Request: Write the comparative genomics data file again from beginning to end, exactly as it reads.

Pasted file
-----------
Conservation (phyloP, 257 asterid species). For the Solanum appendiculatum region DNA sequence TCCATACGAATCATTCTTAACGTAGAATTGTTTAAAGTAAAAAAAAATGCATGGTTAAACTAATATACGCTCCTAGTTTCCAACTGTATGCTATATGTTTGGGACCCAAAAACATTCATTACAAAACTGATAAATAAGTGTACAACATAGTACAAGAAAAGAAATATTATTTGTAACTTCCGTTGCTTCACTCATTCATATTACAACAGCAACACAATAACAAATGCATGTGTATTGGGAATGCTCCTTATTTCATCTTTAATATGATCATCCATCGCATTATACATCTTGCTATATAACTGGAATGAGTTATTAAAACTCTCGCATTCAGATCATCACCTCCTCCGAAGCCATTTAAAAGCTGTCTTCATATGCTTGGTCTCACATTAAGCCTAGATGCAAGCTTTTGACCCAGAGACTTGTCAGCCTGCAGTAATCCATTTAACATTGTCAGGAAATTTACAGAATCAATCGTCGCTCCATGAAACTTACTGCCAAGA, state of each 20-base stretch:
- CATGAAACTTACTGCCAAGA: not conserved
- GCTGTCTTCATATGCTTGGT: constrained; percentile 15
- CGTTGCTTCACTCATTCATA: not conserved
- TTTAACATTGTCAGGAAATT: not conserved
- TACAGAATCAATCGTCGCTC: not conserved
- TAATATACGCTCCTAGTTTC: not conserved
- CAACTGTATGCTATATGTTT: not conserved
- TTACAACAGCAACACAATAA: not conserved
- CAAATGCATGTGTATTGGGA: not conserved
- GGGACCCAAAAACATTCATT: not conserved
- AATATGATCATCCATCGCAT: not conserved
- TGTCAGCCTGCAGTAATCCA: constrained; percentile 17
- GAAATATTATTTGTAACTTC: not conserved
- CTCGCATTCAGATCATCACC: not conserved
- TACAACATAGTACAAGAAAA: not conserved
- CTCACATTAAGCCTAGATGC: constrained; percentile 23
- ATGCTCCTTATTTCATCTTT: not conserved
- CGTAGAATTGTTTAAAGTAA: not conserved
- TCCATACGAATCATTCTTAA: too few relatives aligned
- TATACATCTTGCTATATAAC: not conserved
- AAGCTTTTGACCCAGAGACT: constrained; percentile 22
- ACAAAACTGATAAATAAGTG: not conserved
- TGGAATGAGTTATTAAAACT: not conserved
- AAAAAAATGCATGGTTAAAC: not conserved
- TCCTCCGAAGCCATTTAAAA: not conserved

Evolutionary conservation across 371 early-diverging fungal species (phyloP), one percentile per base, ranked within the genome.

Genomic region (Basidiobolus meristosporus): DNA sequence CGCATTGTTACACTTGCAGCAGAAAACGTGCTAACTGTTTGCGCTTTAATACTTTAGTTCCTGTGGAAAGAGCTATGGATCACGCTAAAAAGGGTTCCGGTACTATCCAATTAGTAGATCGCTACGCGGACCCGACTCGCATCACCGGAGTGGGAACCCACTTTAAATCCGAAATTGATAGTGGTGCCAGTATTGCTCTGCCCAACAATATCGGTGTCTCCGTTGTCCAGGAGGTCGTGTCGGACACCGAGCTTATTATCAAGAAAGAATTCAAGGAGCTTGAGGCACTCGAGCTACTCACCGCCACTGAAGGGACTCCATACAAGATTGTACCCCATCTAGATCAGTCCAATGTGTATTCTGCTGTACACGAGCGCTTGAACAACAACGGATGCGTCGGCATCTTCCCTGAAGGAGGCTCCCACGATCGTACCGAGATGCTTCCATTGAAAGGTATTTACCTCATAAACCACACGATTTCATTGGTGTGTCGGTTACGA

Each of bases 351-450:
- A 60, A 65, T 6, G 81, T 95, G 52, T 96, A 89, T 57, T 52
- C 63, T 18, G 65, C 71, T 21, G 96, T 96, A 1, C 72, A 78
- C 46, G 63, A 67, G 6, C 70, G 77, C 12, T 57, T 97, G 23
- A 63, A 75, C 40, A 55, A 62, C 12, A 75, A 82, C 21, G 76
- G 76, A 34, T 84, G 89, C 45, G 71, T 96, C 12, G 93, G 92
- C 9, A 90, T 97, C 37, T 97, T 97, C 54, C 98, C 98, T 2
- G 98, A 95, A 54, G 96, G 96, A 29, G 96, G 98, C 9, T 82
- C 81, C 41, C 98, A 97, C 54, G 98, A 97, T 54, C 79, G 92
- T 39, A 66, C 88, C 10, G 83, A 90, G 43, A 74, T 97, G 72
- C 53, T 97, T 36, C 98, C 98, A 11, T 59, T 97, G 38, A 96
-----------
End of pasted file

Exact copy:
Conservation (phyloP, 257 asterid species). For the Solanum appendiculatum region DNA sequence TCCATACGAATCATTCTTAACGTAGAATTGTTTAAAGTAAAAAAAAATGCATGGTTAAACTAATATACGCTCCTAGTTTCCAACTGTATGCTATATGTTTGGGACCCAAAAACATTCATTACAAAACTGATAAATAAGTGTACAACATAGTACAAGAAAAGAAATATTATTTGTAACTTCCGTTGCTTCACTCATTCATATTACAACAGCAACACAATAACAAATGCATGTGTATTGGGAATGCTCCTTATTTCATCTTTAATATGATCATCCATCGCATTATACATCTTGCTATATAACTGGAATGAGTTATTAAAACTCTCGCATTCAGATCATCACCTCCTCCGAAGCCATTTAAAAGCTGTCTTCATATGCTTGGTCTCACATTAAGCCTAGATGCAAGCTTTTGACCCAGAGACTTGTCAGCCTGCAGTAATCCATTTAACATTGTCAGGAAATTTACAGAATCAATCGTCGCTCCATGAAACTTACTGCCAAGA, state of each 20-base stretch:
- CATGAAACTTACTGCCAAGA: not conserved
- GCTGTCTTCATATGCTTGGT: constrained; percentile 15
- CGTTGCTTCACTCATTCATA: not conserved
- TTTAACATTGTCAGGAAATT: not conserved
- TACAGAATCAATCGTCGCTC: not conserved
- TAATATACGCTCCTAGTTTC: not conserved
- CAACTGTATGCTATATGTTT: not conserved
- TTACAACAGCAACACAATAA: not conserved
- CAAATGCATGTGTATTGGGA: not conserved
- GGGACCCAAAAACATTCATT: not conserved
- AATATGATCATCCATCGCAT: not conserved
- TGTCAGCCTGCAGTAATCCA: constrained; percentile 17
- GAAATATTATTTGTAACTTC: not conserved
- CTCGCATTCAGATCATCACC: not conserved
- TACAACATAGTACAAGAAAA: not conserved
- CTCACATTAAGCCTAGATGC: constrained; percentile 23
- ATGCTCCTTATTTCATCTTT: not conserved
- CGTAGAATTGTTTAAAGTAA: not conserved
- TCCATACGAATCATTCTTAA: too few relatives aligned
- TATACATCTTGCTATATAAC: not conserved
- AAGCTTTTGACCCAGAGACT: constrained; percentile 22
- ACAAAACTGATAAATAAGTG: not conserved
- TGGAATGAGTTATTAAAACT: not conserved
- AAAAAAATGCATGGTTAAAC: not conserved
- TCCTCCGAAGCCATTTAAAA: not conserved

Evolutionary conservation across 371 early-diverging fungal species (phyloP), one percentile per base, ranked within the genome.

Genomic region (Basidiobolus meristosporus): DNA sequence CGCATTGTTACACTTGCAGCAGAAAACGTGCTAACTGTTTGCGCTTTAATACTTTAGTTCCTGTGGAAAGAGCTATGGATCACGCTAAAAAGGGTTCCGGTACTATCCAATTAGTAGATCGCTACGCGGACCCGACTCGCATCACCGGAGTGGGAACCCACTTTAAATCCGAAATTGATAGTGGTGCCAGTATTGCTCTGCCCAACAATATCGGTGTCTCCGTTGTCCAGGAGGTCGTGTCGGACACCGAGCTTATTATCAAGAAAGAATTCAAGGAGCTTGAGGCACTCGAGCTACTCACCGCCACTGAAGGGACTCCATACAAGATTGTACCCCATCTAGATCAGTCCAATGTGTATTCTGCTGTACACGAGCGCTTGAACAACAACGGATGCGTCGGCATCTTCCCTGAAGGAGGCTCCCACGATCGTACCGAGATGCTTCCATTGAAAGGTATTTACCTCATAAACCACACGATTTCATTGGTGTGTCGGTTACGA

Each of bases 351-450:
- A 60, A 65, T 6, G 81, T 95, G 52, T 96, A 89, T 57, T 52
- C 63, T 18, G 65, C 71, T 21, G 96, T 96, A 1, C 72, A 78
- C 46, G 63, A 67, G 6, C 70, G 77, C 12, T 57, T 97, G 23
- A 63, A 75, C 40, A 55, A 62, C 12, A 75, A 82, C 21, G 76
- G 76, A 34, T 84, G 89, C 45, G 71, T 96, C 12, G 93, G 92
- C 9, A 90, T 97, C 37, T 97, T 97, C 54, C 98, C 98, T 2
- G 98, A 95, A 54, G 96, G 96, A 29, G 96, G 98, C 9, T 82
- C 81, C 41, C 98, A 97, C 54, G 98, A 97, T 54, C 79, G 92
- T 39, A 66, C 88, C 10, G 83, A 90, G 43, A 74, T 97, G 72
- C 53, T 97, T 36, C 98, C 98, A 11, T 59, T 97, G 38, A 96